Germany raised 6.55 billion euros ($7.4 billion) from its 5G mobile spectrum auction, the Federal Network Regulator (BNetzA) said on Wednesday after a near three-month battle that will see a fourth operator enter the market.
The sum pledged in a record 497 rounds of bidding for the 41 blocks on offer was more than analysts had expected, while operators complained that the price they were paying would sap their ability to invest in next-generation networks.
“The auction leaves a bitter aftertaste,” said Deutsche Telekom’s Germany chief Dirk Woessner. The market leader bid 2.17 billion euros for 130 Megahertz of the 420 MHz of spectrum being allocated in the 2 Gigahertz and 3.6 GHz bands.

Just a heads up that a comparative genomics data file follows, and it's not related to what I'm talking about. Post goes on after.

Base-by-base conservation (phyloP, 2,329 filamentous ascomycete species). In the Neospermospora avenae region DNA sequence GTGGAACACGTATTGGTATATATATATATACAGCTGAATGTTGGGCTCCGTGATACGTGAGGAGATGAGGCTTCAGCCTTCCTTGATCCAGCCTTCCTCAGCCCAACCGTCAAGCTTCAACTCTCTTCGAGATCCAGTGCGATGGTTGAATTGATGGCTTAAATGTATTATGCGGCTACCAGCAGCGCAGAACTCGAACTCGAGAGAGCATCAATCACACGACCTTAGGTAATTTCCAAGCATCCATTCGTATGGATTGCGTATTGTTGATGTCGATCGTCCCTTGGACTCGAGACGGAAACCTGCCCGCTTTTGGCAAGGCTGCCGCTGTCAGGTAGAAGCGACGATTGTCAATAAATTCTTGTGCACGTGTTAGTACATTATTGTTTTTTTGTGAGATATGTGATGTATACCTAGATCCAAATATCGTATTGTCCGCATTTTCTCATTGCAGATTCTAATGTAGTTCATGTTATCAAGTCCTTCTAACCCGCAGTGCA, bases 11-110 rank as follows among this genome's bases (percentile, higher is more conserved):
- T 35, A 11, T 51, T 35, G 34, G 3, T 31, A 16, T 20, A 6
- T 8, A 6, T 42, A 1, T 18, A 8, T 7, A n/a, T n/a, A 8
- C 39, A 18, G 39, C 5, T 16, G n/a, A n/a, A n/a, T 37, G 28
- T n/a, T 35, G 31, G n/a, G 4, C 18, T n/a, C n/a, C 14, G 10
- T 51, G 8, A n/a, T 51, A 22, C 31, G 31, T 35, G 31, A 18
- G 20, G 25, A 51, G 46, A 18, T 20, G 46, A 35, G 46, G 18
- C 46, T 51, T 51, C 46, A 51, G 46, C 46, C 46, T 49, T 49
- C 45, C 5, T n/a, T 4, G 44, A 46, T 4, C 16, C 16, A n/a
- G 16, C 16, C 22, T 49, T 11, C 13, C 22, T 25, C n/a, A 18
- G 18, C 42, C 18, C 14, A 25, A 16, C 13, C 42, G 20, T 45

“The result is a dampener on our network buildout. Spectrum, again, is much more expensive in Germany than elsewhere,” added Woessner.
Deutsche Telekom’s Austrian unit recently bagged 5G spectrum far more cheaply.
The end of the auction fires the starting gun to upgrade networks to run connected factories or ‘smart’ cities in Europe’s largest economy, which is lagging countries like the United States, Japan and Korea that are already starting to roll out 5G services.
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